City (pop., 2000: 1,110,997), capital of Nuevo León state, northern Mexico. It lies at an elevation of about 1,750 ft (530 m). It was founded in 1579, but its growth was slow until the late 19th century. In 1846 it was taken by U.S. Gen. Zachary Taylor in the Mexican War. In 1882 rail connections were established with Laredo, Texas, U.S., and in 1930 construction began on the Inter-American Highway, leading to the development of large-scale smelting and heavy-industry enterprises. It has several institutions of higher education.
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Residents of Monterrey are often called Regiomontanos (or Regiomontanas).
In the mid-1500s, the valley which Monterrey now occupies was known as the Extremadura Valley, an area largely unexplored by the Spanish. Several expeditions led by Alberto del Canto tried to colonize the area, the most important in 1577, but were always unsuccessful because the population left for more prosperous towns. The Spanish expeditionary Luis Carvajal y de la Cueva negotiated with King Philip II of Spain to establish a territory in northern New Spain, which would be called Nuevo León, the "New Kingdom of León". In 1580 he arrived in the newly granted lands but it was not until 1582 that he established a settlement called San Luis Rey de Francia within present-day Monterrey. New Kingdom of León was an enormous area extending westwards from the port of Tampico to the limits of Nueva Vizcaya ("New Vizcaya", now State of Chihuahua), and around 1,000 kilometers northwards. Carvajal's plans of colonization were frustrated by the Spanish Inquisition that accused and jailed him. For eight years Nuevo León was abandoned and uninhabited but finally, a third expedition of twelve families led by Diego de Montemayor founded Ciudad Metropolitana de Nuestra Señora de Monterrey ("Metropolitan City of Our Lady of Monterrey") on September 20, 1596, next to a spring called Ojos de Agua de Santa Lucia, where the Museum of Mexican History is now located.
During the years of Spanish rule, Monterrey remained a small city, and its population varied from a few hundred to only dozens. The city was a place that facilitated trade between San Antonio (now in Texas), Tampico and from Saltillo to the center of the country. Tampico's port brought many products from Europe, while Saltillo concentrated the Northern Territories' trade with the capital, Mexico City. San Antonio was the key trade point with the northern foreign colonies (British and French).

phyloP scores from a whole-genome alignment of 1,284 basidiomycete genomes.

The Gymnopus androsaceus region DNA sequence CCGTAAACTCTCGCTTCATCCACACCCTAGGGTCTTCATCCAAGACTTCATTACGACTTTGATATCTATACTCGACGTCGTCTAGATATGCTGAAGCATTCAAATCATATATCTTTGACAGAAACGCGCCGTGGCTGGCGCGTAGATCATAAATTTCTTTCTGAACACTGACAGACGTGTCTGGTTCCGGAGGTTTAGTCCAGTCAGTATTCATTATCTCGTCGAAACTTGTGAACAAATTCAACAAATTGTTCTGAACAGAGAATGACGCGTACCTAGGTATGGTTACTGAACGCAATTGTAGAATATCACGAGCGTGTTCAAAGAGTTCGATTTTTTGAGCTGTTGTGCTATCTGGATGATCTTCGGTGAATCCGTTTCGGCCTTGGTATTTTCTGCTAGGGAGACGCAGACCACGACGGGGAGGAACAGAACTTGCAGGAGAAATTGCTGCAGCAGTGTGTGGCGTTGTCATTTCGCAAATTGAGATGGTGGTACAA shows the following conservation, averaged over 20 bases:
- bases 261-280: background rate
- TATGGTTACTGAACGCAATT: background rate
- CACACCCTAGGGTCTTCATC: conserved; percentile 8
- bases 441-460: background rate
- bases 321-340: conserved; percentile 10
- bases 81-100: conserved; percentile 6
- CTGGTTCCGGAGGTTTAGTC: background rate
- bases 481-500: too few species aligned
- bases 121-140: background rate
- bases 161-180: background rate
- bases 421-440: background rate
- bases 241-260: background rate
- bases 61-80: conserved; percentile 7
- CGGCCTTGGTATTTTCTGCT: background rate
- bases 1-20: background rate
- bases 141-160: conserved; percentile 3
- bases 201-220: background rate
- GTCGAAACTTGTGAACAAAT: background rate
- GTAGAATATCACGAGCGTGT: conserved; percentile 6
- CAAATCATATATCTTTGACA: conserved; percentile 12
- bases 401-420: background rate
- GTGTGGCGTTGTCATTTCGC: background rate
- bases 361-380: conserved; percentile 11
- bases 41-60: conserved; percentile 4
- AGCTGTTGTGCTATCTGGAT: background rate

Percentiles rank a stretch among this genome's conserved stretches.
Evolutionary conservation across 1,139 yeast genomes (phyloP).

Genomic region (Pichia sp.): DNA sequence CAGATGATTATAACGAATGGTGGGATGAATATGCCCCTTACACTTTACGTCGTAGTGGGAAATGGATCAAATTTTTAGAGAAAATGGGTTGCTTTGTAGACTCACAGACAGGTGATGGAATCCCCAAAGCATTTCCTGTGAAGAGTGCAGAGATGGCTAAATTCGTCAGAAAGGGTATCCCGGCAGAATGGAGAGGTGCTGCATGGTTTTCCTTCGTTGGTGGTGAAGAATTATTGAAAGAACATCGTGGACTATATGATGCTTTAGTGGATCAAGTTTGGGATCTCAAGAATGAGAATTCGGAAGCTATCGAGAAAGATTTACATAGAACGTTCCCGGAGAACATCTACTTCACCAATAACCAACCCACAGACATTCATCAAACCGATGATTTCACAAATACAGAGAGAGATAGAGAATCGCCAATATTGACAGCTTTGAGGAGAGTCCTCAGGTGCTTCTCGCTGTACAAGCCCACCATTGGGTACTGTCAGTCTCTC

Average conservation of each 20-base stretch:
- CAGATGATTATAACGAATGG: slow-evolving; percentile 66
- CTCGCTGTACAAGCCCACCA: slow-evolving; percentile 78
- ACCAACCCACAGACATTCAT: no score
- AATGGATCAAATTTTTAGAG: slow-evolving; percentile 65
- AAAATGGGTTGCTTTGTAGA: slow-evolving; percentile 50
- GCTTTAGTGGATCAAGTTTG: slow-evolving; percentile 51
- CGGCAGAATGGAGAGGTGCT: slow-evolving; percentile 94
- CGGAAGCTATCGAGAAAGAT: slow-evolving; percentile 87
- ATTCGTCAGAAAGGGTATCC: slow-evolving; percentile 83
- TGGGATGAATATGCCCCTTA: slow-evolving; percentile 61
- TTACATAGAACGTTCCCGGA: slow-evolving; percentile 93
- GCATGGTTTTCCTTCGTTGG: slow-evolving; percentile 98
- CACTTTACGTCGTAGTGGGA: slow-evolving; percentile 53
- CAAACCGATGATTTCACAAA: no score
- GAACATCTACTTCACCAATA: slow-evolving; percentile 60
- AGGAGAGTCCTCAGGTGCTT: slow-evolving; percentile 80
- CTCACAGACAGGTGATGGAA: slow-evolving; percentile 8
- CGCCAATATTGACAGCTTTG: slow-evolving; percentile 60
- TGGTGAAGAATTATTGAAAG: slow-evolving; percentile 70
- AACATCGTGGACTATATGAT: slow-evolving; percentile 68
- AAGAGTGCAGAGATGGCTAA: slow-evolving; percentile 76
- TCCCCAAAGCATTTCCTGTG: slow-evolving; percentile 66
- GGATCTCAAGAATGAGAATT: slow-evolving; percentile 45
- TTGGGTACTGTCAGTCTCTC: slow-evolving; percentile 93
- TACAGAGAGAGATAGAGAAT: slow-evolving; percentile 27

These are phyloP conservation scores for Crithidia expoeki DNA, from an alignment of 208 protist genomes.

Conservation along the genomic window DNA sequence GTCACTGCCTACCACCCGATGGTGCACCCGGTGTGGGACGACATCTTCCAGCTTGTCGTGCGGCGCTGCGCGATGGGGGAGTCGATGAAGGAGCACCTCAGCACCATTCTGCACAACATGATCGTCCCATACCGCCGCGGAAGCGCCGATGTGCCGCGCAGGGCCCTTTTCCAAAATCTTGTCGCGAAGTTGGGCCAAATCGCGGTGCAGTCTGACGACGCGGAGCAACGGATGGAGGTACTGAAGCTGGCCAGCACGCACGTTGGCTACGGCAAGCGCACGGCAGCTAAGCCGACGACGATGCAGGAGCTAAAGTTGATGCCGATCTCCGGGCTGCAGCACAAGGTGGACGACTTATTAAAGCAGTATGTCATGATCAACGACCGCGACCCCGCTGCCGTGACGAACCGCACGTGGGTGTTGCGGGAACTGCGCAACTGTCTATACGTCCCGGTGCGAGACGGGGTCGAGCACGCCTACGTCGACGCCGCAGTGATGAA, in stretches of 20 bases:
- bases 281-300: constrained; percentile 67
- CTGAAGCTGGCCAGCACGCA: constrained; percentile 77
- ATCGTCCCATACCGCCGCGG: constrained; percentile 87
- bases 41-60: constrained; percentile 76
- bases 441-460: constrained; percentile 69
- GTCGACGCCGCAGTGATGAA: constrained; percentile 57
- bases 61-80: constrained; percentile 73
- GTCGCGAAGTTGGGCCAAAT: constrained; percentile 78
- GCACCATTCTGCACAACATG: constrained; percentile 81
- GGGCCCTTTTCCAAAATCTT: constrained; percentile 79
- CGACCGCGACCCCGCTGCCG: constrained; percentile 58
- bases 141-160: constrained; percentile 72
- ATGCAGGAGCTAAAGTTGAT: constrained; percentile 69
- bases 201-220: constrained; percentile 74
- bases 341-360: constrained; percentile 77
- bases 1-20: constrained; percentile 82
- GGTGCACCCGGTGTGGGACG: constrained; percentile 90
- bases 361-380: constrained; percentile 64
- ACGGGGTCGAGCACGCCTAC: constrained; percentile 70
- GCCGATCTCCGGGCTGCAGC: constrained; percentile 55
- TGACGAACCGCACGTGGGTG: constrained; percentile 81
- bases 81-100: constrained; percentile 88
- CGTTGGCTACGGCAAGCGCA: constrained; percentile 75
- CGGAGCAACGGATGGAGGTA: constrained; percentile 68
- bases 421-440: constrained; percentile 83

In the 19th century, after the Mexican Independence War, Monterrey rose as a key economic center for the newly formed nation, especially due to its balanced ties between Europe (with its connections to Tampico), the United States (with its connections to San Antonio), and the capital (through Saltillo). In 1824, the "New Kingdom of León" became the State of Nuevo León, and Monterrey was selected as its capital. However, the political instability that followed the first 50 years of the new country allowed two American invasions and an internal secession war, during which the Governor of the State annexed the Coahuila and Tamaulipas states, designating Monterrey as the capital of the enlarged state.
In 1846, the earliest large-scale engagement of the Mexican-American War took place in the city, known as the Battle of Monterrey. Mexican forces were forced to surrender but only after successfully repelling US forces during the first few advances on the city. The battle inflicted high casualties on both sides, much of them resulting from hand-to-hand combat within the walls of the city center.
During the last decade of the 19th century, the city of Monterrey was linked by railroad, which benefitted industry. It was during this period that José Eleuterio González founded the Colegio Civil, an early effort to create a non-religious university in Monterrey; he also founded the Hospital Civil which is now one of the best public hospitals in the northeast of Mexico, and serves as medical school support to the School of Medicine of the Autonomous University of Nuevo León (UANL). Vicente Ferrara founded the Fundidora de Fierro y Acero de Monterrey, a steel-producing company that accelerated the already fast industrialization of the city and became one of the world's biggest at its time.
The city has hosted international events such as the 2002 United Nation Conference on Financing for Development with the participation of more than 50 Heads of State and Government, as well as other ministers and senior delegates from over 150 countries. The conference resulted in the adoption of the Monterrey Consensus, which has become one relevant reference point for international development and cooperation. In 2004, the OAS Special Summit of the Americas was attended by almost all the presidents of the Americas. In 1986, several official games of the 1986 FIFA World Cup were hosted.
In 2007, Monterrey held the Universal Forum of Cultures with four million visitors.
Monterrey lies at the foothills of the Sierra Madre Oriental mountain range, which start abruptly south of the city. A small hill, the Cerro del Topo and the smaller Topo Chico are located in the suburbs of San Nicolás de los Garza and Escobedo. West of the city rises the Cerro de las Mitras (Mountain of the Mitres), which resemble the profile of several bishops with their mitres.